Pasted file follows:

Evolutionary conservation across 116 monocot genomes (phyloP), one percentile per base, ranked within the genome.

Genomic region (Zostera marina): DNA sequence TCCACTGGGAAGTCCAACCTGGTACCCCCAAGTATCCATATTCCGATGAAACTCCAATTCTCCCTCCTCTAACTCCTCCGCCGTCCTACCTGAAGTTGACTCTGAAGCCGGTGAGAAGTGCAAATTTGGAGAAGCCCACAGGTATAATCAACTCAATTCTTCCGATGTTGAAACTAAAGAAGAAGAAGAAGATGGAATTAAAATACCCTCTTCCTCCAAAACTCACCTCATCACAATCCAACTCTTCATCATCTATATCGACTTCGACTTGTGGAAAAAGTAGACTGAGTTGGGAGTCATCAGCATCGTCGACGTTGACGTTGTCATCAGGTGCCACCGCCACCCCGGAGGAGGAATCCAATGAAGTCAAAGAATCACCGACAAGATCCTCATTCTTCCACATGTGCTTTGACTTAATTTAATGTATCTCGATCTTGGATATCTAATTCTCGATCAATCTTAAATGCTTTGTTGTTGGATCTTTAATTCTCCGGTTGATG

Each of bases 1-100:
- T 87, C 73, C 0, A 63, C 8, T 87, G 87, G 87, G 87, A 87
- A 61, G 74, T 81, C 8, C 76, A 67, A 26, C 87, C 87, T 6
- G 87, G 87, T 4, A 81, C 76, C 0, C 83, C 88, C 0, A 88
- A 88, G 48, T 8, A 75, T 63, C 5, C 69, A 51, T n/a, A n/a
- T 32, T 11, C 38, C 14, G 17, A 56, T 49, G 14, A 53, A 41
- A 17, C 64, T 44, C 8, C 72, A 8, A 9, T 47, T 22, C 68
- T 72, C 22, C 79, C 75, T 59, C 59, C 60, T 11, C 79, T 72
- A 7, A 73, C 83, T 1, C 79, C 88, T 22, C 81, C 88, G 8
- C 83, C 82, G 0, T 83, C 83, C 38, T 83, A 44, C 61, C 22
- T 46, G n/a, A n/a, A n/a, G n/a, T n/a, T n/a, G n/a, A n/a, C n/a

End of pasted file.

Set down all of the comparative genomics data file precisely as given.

Evolutionary conservation across 116 monocot genomes (phyloP), one percentile per base, ranked within the genome.

Genomic region (Zostera marina): DNA sequence TCCACTGGGAAGTCCAACCTGGTACCCCCAAGTATCCATATTCCGATGAAACTCCAATTCTCCCTCCTCTAACTCCTCCGCCGTCCTACCTGAAGTTGACTCTGAAGCCGGTGAGAAGTGCAAATTTGGAGAAGCCCACAGGTATAATCAACTCAATTCTTCCGATGTTGAAACTAAAGAAGAAGAAGAAGATGGAATTAAAATACCCTCTTCCTCCAAAACTCACCTCATCACAATCCAACTCTTCATCATCTATATCGACTTCGACTTGTGGAAAAAGTAGACTGAGTTGGGAGTCATCAGCATCGTCGACGTTGACGTTGTCATCAGGTGCCACCGCCACCCCGGAGGAGGAATCCAATGAAGTCAAAGAATCACCGACAAGATCCTCATTCTTCCACATGTGCTTTGACTTAATTTAATGTATCTCGATCTTGGATATCTAATTCTCGATCAATCTTAAATGCTTTGTTGTTGGATCTTTAATTCTCCGGTTGATG

Each of bases 1-100:
- T 87, C 73, C 0, A 63, C 8, T 87, G 87, G 87, G 87, A 87
- A 61, G 74, T 81, C 8, C 76, A 67, A 26, C 87, C 87, T 6
- G 87, G 87, T 4, A 81, C 76, C 0, C 83, C 88, C 0, A 88
- A 88, G 48, T 8, A 75, T 63, C 5, C 69, A 51, T n/a, A n/a
- T 32, T 11, C 38, C 14, G 17, A 56, T 49, G 14, A 53, A 41
- A 17, C 64, T 44, C 8, C 72, A 8, A 9, T 47, T 22, C 68
- T 72, C 22, C 79, C 75, T 59, C 59, C 60, T 11, C 79, T 72
- A 7, A 73, C 83, T 1, C 79, C 88, T 22, C 81, C 88, G 8
- C 83, C 82, G 0, T 83, C 83, C 38, T 83, A 44, C 61, C 22
- T 46, G n/a, A n/a, A n/a, G n/a, T n/a, T n/a, G n/a, A n/a, C n/a